For a while now there’s been an orthodoxy developing around themusic created in the early 1980s. The commonly held belief is that thepost-punk scratchy funk is where the real innovation took place; thatthe sound of The Gang of Four and The Fire Engines brokenew ground.
Therefore its often claimed that the neon futurists whoproduced the buoyant synth pop of the era are fit only for thenostalgia circuit. Sure there is a certain inventiveness in thosepost-punk bands but its not the whole story.Guitars do notautomatically bestow gravitas or soul and certainly not originality.
The Human League‘s Motown meets the autobahn pop or theelectronic vista of OMD were far more unique and groundbreaking.Thankfully it sounds like Canadian duo Junior Boys share my view. Thisis Goodbye takes those pioneering records and mixes their DNA with thesounds of current club culture.
See this is a perfect kiss from a tainted lover. A dirty epic,genetic engineering, a poison arrow. So This Is Goodbye is full of lyricalspurts and urgent rhythms. A world of scorched hearts and clubwallsdripping with intent. Bass heavy, melancholy and beautiful.Kraftwerk via Salford’s Lads Club. House music with a heart. Anew order, a sign post to the future.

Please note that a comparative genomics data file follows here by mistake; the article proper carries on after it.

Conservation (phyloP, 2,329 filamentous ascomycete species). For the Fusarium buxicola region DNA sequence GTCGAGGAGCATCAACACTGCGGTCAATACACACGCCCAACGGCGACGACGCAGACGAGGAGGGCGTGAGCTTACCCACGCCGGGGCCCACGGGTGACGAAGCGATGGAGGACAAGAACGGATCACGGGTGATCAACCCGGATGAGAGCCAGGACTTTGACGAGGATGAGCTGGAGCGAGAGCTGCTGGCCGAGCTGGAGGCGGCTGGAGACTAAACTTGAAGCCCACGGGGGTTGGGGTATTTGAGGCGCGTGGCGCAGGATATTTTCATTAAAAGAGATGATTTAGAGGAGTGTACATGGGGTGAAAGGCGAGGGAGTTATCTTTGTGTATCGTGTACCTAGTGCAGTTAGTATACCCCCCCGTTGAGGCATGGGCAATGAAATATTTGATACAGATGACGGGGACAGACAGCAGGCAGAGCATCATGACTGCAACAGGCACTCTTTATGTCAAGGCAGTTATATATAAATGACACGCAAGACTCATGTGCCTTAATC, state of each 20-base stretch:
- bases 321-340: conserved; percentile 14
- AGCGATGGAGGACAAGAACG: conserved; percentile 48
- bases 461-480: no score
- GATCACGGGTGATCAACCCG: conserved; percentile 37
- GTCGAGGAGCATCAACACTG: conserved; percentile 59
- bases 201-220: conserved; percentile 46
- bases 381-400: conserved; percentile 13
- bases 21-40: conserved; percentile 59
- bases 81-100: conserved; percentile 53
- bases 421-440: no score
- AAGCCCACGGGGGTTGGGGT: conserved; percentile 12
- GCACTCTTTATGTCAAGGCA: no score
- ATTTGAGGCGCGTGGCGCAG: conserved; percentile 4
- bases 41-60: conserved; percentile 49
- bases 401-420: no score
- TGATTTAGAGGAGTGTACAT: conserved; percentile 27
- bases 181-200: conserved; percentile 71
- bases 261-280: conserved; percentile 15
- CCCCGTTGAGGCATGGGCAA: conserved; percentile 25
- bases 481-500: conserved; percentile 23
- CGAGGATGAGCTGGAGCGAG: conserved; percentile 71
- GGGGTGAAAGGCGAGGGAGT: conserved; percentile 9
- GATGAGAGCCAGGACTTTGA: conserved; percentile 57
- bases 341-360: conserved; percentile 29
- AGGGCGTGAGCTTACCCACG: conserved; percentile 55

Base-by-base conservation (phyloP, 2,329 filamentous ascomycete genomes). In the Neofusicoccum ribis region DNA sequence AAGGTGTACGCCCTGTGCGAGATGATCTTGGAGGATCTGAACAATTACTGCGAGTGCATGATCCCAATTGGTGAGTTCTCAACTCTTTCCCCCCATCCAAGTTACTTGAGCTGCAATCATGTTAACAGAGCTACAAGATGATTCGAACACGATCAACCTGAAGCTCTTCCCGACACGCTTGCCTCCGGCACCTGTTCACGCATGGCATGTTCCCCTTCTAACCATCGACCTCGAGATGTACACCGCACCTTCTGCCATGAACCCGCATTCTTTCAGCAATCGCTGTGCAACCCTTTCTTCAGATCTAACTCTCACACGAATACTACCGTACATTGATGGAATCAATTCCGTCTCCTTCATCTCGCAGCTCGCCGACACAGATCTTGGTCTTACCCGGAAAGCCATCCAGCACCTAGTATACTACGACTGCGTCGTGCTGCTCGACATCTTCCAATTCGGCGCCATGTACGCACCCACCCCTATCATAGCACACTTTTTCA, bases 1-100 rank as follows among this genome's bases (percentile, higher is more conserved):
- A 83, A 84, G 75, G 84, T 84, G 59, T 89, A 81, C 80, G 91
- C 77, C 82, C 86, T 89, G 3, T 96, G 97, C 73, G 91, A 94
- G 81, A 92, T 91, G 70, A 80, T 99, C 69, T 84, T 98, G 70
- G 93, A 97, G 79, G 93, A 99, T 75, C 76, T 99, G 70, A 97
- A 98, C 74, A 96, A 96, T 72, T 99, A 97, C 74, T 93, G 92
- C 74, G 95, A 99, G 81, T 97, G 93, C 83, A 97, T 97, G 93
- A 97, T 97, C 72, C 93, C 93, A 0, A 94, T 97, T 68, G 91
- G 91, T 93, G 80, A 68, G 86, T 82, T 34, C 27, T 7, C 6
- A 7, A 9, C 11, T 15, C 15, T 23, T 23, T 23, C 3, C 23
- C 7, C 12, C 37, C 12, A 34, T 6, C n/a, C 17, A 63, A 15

Junior Boys have created an electroplated tank of a record. Aspiky shape shifting mix of sculptured mercury and bruised beats. Byturns tender of reason and striking in sound. Jeremy Greenspan voiceglides across the grooves with the perfect grace of light at dawn.Matthew Didemus has fashioned a series of stark, yearning soundscapes, full of light and space. The room in the backdrops is juxtaposedagainst the stark dense maze of imagery. Greenspan lyrics can shiftfrom clipped impressionist snapshots to spiralling narrative within thesame verse.
If the Scissor Sisters make you put your hands in theair, then Junior Boys make you wear your heart on your sleeve. Onemoment I feel like I am listening to Underworld‘s frantic blastcombined with the Blue Nile‘s slowly evolving elegance, the nextit could be The Pet Shop Boys‘ sailing in the slip stream ofDepeche Mode. I can’t nail down the sound beyond the fact thatit’s breathtaking.
Junior Boys seem to conjure magic from the most basic of sounds.They have stripped away much of the complex rhythms from their previousLP Last Exit. Caught in a Wave unfurls from a static radio tone and ahigh frequency circuit whine via a base line and drum kick that aretighter than Bush and Blair. The rhythm track is so simple, a beat andclick, but so deep and hypnotic. The bass lines are tense andheavyweight throughout. In The Morning welds one to a glittering melodyline and a huge pitch bent synth riff. When No One Cares, takes aFrank Sinatra standard and spins it out into deep space. FMdissolves in fleeting bass notes and a sparkling starlight synthline.
Count Souvenirs is Soft Cell‘s Memorabilia written byDouglas Coupland and remixed by Gene Farris. Double Shadow isthe dub house of Vladislav Delay’s Lumomo project withlyrics replacing the vocal snippets. There is a energy, a desire thatburns through the speakers. This record should be played loud anddigested slowly. I feel love.